In 1831, the three colonial settlements of Essequibo, Demerara and Berbice merged to become British Guiana. From 1846 to 1947, nearly 250,000 labourers entered Guyana, drastically transforming its demography and laying the basis of fractious racial politics. British Guiana was run very much as a colony until 1953, when a new constitution was adopted. In 1966, the country became independent with the name Guyana, and in 1970, it became a republic with an elected president. A new constitution was proclaimed in 1980 by socialist president Forbes Burnham. The state controls the two main export industries, sugar and bauxite, but the recent trend is to reduce government involvement in the economy, so both of these industries may be privatized. Discovery of oil has renewed hopes for greater prosperity.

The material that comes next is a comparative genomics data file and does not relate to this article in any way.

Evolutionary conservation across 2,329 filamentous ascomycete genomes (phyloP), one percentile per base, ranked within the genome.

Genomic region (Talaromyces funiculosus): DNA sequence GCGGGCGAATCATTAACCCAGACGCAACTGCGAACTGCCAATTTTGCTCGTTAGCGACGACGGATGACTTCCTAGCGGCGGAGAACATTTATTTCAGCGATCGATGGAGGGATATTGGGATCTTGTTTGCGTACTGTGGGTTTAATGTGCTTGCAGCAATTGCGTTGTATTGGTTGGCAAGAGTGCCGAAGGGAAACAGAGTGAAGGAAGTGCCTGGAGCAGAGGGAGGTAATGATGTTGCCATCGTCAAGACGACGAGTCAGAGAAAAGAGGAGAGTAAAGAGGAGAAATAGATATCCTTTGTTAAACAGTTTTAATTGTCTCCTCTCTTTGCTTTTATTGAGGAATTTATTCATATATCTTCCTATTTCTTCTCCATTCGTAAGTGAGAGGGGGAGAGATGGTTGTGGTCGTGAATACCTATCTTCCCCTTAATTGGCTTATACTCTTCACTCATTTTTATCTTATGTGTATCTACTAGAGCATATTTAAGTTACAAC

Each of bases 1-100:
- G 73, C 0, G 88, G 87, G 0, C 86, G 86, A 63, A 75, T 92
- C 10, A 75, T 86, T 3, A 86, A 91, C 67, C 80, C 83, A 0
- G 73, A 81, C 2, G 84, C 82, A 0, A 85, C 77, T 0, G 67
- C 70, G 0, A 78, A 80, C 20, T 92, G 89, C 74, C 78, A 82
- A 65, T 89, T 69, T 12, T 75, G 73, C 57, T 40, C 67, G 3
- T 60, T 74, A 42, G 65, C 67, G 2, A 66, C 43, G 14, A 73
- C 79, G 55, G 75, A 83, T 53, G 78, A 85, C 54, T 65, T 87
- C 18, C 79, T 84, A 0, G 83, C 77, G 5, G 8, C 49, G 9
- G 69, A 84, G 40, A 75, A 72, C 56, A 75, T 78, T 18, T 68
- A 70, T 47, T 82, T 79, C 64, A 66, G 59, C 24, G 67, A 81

Responsible for protecting Guyana, the GDF concerned itself with internal security, border defense, civic work, and other activities. Yet the military is also a deterrent to the genuine external threat resulting from the border disputes with Venezuela and Suriname. The GDF maintained a high level of involvement in civic action and national development. Training and logistical support to the agriculture, mining, fishing, and construction sectors received the greatest emphasis. This structure gave the army operational control over the naval and air elements. The Air Wing of the GDF was created in 1968. In 1970 it was redesignated the Air Command, GDF. The Air Command is headquartered at Camp Ayanganna in Georgetown. In the early 1990s, its aircraft helicopters mainly operated from Georgetown's Timehri Airport. The command's primary missions are transportation, communications, and liaison. Secondary missions include counter narcotics and maritime patrolling. Currently the GDF Air Command's operates a variety of aircraft. Shorts Skyvan remains in service and the fleet has been expanded with two turbo-props variants in 2019. They operate alongside a single Harbin Y-12 Turbo Panda, acquired from China in 2002, and two BN-2 Islander, obtained in Brazil in 2018. For many years, a Bell 412 was the sole helicopter in use with the GDF, until it was augmented by a pair Bell 206 helicopters. The helicopter fleet will be replaced by two Bell 412 EPis and two Bell 429s in the early 2020s.